A clarification on "reflexive stability"

Matt

Level 3 Valued Member
I know everyone can read it for themselves, but the article Brett initially posted talks about this too.  I was going to mention it yesterday but couldn't read some of the references.  Yet :
In some circumstances, a combination of both feedforward and feedback control exists, such as during the maintenance of postural control.6 Additionally, consider the situation in which a subject watches a tester trigger a device that induces a joint perturbation. Many subjects will naturally ‘‘tense up’’ when they see the tester beginning to push the trigger before the perturbation. Whether the muscle activation before the perturbation reaching the joint is the result of feedforward or feedback control remains controversial. For this reason, the term feedforward control has been recommended to describe actions occurring upon the identification of the beginning, as well as the effects, of an impending event or stimulus.4,5,7"
Brandon and Brett have put that in their own words too.
I was thinking of a similar thing in an earlier post when my response to my anticipation of an event was much more than the direct stimulus (my eye reading a number on the screen).
To be fair, I can also see how Scientist can claim they are learnt motor patterns, not reflexive (where a reflexive response must always at all times be a response from a nerve being stimulated, not anticipating the stimulation)?  A baby or an ignorant newbie learns these responses from direct stimulation then anticipates.  YET a baby has a direct stimulus (gravity) from day 1 and so straight away is learning to "control" it's huge range of mobility (ie. stabilise reflexively).  This is probably talked about somewhere in the paper Brett referenced or it's followup.
Something that surprised me - these concepts and terms are over 100years old, involving a Noble Laureate.  The paper Brett referenced outline some changes in terminology today, yet you'd think the discussion we're having has been had over and over already?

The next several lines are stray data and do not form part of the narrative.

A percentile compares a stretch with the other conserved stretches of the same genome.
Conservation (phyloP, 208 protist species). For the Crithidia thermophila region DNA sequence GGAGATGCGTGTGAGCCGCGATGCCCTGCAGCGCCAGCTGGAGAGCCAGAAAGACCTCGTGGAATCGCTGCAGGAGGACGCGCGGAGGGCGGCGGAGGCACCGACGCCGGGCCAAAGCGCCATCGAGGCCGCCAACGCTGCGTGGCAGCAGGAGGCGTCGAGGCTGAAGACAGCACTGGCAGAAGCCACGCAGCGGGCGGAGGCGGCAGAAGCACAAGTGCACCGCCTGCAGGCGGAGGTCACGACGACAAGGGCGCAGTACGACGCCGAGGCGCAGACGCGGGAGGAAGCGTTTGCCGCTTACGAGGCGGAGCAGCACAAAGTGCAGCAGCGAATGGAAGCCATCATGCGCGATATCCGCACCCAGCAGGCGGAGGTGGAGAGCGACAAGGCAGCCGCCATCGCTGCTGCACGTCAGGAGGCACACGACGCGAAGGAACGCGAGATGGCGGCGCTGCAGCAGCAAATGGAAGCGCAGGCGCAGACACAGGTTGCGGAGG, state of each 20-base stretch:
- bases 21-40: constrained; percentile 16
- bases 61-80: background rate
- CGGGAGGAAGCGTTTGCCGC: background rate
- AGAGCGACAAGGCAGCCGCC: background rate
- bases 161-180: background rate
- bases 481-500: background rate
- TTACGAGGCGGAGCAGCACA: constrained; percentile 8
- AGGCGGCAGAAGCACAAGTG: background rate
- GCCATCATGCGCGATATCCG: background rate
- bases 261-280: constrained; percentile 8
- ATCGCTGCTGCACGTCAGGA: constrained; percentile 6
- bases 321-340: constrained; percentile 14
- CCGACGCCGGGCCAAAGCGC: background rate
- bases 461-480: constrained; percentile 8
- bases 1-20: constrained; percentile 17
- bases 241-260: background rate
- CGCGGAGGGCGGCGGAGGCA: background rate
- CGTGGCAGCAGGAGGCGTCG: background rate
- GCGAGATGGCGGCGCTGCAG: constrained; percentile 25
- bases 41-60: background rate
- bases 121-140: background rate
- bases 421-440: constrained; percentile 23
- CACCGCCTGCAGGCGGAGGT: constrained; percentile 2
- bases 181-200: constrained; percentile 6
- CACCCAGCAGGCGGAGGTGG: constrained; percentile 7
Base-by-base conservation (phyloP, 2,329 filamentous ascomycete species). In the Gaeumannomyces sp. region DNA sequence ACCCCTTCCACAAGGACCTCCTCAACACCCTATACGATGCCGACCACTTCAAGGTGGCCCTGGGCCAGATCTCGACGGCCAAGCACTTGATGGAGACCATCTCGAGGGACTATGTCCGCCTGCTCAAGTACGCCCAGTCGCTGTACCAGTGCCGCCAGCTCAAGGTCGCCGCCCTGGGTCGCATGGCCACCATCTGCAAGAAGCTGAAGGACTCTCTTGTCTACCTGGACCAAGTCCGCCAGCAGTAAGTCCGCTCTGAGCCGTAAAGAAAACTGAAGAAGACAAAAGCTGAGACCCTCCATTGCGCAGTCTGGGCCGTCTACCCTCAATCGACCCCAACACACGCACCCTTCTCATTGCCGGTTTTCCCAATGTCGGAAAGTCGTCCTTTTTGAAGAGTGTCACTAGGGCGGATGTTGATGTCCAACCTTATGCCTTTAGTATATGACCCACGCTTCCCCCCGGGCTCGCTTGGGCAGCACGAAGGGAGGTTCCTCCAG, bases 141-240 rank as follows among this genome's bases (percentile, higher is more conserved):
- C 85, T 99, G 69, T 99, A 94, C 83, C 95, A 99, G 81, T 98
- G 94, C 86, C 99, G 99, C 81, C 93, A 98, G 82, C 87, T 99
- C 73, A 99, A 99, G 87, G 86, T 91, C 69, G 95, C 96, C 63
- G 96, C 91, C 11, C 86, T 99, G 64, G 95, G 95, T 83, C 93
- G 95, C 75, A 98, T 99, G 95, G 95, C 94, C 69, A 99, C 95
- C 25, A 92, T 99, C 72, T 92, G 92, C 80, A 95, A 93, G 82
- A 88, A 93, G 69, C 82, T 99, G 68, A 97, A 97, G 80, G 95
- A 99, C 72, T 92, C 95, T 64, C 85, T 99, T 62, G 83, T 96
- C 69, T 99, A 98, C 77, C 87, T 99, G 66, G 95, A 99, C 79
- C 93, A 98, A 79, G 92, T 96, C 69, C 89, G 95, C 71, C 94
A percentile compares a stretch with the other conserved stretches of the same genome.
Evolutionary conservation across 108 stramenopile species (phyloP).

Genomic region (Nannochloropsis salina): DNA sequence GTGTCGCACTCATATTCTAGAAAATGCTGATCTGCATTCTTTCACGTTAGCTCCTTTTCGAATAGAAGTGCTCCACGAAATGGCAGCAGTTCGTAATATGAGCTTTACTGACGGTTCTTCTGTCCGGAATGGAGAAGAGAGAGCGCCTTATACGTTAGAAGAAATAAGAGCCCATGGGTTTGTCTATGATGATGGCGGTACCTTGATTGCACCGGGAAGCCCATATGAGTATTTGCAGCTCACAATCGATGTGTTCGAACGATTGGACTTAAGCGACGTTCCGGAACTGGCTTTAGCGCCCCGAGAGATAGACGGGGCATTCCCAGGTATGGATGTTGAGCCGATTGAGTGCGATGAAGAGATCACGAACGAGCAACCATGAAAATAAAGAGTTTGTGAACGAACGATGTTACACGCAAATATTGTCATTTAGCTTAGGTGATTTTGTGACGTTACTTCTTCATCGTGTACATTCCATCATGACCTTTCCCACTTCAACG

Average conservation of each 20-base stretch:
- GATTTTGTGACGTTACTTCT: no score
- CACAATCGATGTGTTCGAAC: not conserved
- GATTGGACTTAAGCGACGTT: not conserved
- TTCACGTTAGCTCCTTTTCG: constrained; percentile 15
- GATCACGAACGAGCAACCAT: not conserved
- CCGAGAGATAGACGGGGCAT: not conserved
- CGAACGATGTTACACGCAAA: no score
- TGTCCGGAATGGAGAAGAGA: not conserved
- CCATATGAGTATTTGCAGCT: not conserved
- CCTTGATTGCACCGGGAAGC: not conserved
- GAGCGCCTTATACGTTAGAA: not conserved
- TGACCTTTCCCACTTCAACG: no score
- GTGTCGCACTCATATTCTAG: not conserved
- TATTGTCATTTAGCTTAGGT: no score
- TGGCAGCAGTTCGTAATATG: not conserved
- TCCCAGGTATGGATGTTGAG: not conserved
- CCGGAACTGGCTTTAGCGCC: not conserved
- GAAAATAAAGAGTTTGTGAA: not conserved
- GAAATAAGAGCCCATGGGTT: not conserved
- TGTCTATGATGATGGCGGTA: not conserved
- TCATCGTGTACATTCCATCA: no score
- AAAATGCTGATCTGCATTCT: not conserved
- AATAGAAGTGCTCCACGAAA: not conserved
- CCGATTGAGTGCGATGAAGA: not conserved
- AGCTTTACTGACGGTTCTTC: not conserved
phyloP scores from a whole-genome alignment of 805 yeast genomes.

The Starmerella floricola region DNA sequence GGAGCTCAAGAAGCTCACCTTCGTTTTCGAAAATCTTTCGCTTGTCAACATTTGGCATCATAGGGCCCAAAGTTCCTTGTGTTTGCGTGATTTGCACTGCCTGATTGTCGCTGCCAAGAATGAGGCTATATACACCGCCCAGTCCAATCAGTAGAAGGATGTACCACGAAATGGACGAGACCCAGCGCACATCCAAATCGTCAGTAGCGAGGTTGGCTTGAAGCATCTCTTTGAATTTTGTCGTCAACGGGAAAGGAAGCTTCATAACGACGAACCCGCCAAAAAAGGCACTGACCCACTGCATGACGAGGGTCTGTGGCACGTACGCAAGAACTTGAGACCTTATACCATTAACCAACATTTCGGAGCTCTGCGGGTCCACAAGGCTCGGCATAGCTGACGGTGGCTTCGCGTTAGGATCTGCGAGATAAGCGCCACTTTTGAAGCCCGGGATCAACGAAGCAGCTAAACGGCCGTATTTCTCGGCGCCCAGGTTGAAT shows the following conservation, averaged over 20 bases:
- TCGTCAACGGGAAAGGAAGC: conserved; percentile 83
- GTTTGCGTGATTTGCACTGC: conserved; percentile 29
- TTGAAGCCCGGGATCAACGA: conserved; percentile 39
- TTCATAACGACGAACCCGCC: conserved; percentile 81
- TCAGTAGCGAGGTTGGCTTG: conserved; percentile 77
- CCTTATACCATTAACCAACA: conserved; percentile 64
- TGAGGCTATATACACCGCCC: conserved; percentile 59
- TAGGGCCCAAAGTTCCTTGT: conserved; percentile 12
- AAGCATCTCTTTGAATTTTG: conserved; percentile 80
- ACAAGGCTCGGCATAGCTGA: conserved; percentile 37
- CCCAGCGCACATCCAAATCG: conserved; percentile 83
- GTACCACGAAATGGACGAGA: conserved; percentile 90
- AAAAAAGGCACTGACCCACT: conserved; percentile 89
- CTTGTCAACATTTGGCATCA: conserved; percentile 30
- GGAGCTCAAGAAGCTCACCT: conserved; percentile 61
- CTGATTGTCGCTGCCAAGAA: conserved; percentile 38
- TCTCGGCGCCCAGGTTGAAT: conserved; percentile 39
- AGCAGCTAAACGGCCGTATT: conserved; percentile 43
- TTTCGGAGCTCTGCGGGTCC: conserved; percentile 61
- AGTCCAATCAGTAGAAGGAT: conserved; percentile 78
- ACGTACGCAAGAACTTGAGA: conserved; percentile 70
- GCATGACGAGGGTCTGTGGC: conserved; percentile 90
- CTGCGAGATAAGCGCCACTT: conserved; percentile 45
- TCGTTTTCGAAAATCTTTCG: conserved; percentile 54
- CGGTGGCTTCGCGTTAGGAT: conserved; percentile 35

Matt

Level 3 Valued Member
Umm, sorry about the double-post.  No I am not seeing double this New Years day.  The second has a spelling typo corrected, somehow I did this with some tweakage of IE's feedforward-feedback...
 

Brett Jones

StrongFirst Director of Education
Master Certified Instructor
Beast Tamer
Sean,

Again - you know my feelings on this and on your level of experience and knowledge on this and other areas so stopping now would be a good idea IMO

Happy New Year

 
 

Matt

Level 3 Valued Member
Ha - the second post of this discussion by Brett :

The inputs are visual, vestibular, proprioceptive... 7 pages later...

 
 

Matt

Level 3 Valued Member
Sean, perhaps what you are wondering about is considered in the literature as muscular coactivation, which is related to this discussion on reflexive stability.  A global behaviour, not a linear cause and effect.  Maybe.
 

Sean Schniederjan

Level 3 Valued Member
"Brett,

“…after an imposed joint perturbation…”

RS is being defined as anticipatory. If we are talking about a response to a perturbation, it can’t be anticipatory.  It is a response. Why is this so hard to understand?"

Good point here, anticipatory is not a good word choice here if you want it to include things that are not anticipatory.
 

Matt

Level 3 Valued Member
Onto the second half of Scientist's question.

Can reflexive stability be trained - or reflexive strength improved, strengthened? (or to quote him : " The reason this matters is that motor learning can be trained, but reflexes cannot. So it seems suspicious when I hear people talking about training “reflexive stability” when I know (at least I think I know, but could be wrong) that reflexes cannot be developed and trained – they are innate. Muscles can become stronger, and motor patterns can be learned, but nobody is adding a new stretch reflex that they didn’t have before through training."